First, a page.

San Marcos Growers LogoSan Marcos Growers
New User
Wholesale Login
Enter Password
Home Products Purchase Gardens About Us Resources Contact Us
COVID-19 Response
Search Utilities
Plant Database
Search by Plant Name
Advanced Search Avanced Search Go Button
Search by size, origins,
color, cultural needs, etc.
Website Search Search Website GO button
Search for any word
Site Map
Retail Locator
Plant Listings

PLANT TYPE
PLANT GEOGRAPHY
PLANT INDEX
ALL PLANT LIST
PLANT IMAGE INDEX
PLANT INTROS
SPECIALTY CROPS
NEW  2021 PLANTS

PRIME LIST
  for JULY


Natives at San Marcos Growers
Succulents at San Marcos Growers
 Weather Station

 
Products > Plectranthus Mona Lavender ['Plepalila'] PP13,858
 
Plectranthus Mona Lavender ['Plepalila'] PP13,858 - Lavender Spur Flower
   
Image of Plectranthus Mona Lavender ['Plepalila'] PP13,858
[2nd Image]
Habit and Cultural Information
Category: Perennial
Family: Lamiaceae (Labiatae) (Mints)
Origin: South Africa (Africa)
Evergreen: Yes
Red/Purple Foliage: Yes
Flower Color: Lavender
Bloomtime: Winter/Spring
Synonyms: [P. 'Plepalila']
Parentage: (P. saccatus x P. hilliardiae ssp. australe 'Magwa')
Height: 1-2 feet
Width: 1-2 feet
Exposure: Cool Sun/Light Shade
Irrigation (H2O Info): Medium Water Needs
Winter Hardiness: 25-30 F
Plectranthus Mona Lavender ['Plepalila'] PP13,858 (Lavender Spur Flower) - A quick-growing, herbaceous perennial shrub reaching up to 2 feet tall, forming a rounded, dense bush. It has dark green, glossy leaves with intensely purple undersides and sprays of lavender colored flowers dashed with purple markings. It flowers best from autumn into winter but can extend into spring. Put in a light shade, part sun or in coastal full sun. In full sun this plant tends to stay smaller and more compact with leaves that have a more intense purple color to their undersides. Plant in a fairly well-drained soil amended with humus and water regularly. To keep compact and to promote better branching, pinch regularly. It looks great in mass plantings, as a small specimen shrub or in a container. Although this plant is considered a tender perennial, it will tolerate a light frost and should prove hardy to 25 to 30 F. The name for the genus comes from the Greek words 'plektron' meaning a "spur" and 'anthos' meaning "flower" in reference to the spur that is found at the base of the corolla tube of the type species Plectranthus fruticosus. The cultivar 'Mona Lavender' is the result of hybridizing Plectranthus saccatus with P. hilliardiae ssp. australe 'Magwa'. The seed parent, Plectranthus saccatus, comes the Eastern Cape to northern KwaZulu-Natal in South Africa and has the largest flowers in the genus while P. hilliardiae ssp. australe comes from a restricted distribution along the river gorges from Pt. St. Johns to Fraser Gorge in northern Eastern Cape Province. The cultivar P. hilliardiae ssp. australe 'Magwa' that was used as the pollen parent was a nearly hairless form with a shiny deep green upper surface and dark purple undersides - the great strategy of combining these two plants is evident with the results. The hybridization work was done at Kirstenbosch Botanical Gardens by Roger Jaques in the late 1990s and the plant was released in 2002 and was introduced in North America with the cultivar name 'Plepalila' by Ball Horticultural Company and holds US patent number 13,858, issued June 3, 2003.  This information is based on research conducted about this plant in our nursery library and from reliable online sources. We also take into consideration observations of it in our nursery of crops, as well as of plants growing in the nursery's garden and those in other gardens we have visited. We will incorporate comments received from others and welcome getting feedback from anyone who may have additional information, particularly if it includes cultural information that would aid others in growing Plectranthus Mona Lavender ['Plepalila'] PP13,858.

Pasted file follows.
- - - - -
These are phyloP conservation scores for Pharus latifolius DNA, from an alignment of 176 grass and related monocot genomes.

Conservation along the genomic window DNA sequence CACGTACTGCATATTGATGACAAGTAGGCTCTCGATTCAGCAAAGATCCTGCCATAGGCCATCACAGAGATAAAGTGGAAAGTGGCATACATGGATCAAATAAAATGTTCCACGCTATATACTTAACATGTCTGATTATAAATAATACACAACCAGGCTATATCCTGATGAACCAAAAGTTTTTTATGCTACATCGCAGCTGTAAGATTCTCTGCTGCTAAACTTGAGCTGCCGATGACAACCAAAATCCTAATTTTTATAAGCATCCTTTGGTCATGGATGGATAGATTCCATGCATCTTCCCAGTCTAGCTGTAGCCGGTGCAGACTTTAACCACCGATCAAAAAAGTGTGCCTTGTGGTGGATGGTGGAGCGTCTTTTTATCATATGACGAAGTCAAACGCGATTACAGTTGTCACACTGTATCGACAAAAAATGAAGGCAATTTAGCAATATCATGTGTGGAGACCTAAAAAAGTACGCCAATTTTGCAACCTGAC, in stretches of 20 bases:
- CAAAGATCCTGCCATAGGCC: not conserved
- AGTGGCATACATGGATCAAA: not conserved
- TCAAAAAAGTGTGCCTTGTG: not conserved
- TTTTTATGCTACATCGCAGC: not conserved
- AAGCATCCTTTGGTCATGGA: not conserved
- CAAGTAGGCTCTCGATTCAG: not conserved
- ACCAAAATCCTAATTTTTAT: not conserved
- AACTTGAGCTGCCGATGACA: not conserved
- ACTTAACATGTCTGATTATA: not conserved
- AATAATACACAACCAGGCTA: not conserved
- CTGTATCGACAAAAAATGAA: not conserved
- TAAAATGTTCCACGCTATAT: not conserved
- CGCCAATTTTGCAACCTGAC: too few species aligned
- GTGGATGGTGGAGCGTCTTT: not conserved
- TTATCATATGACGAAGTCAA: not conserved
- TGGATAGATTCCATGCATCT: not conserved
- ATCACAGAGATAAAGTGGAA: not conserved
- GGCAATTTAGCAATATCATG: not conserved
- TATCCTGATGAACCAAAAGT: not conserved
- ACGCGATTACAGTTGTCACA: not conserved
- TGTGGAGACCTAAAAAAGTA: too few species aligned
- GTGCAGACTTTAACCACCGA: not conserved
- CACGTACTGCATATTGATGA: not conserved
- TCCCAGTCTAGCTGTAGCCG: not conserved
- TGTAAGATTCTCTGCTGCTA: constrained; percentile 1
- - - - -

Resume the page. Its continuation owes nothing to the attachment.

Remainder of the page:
[MORE INFO]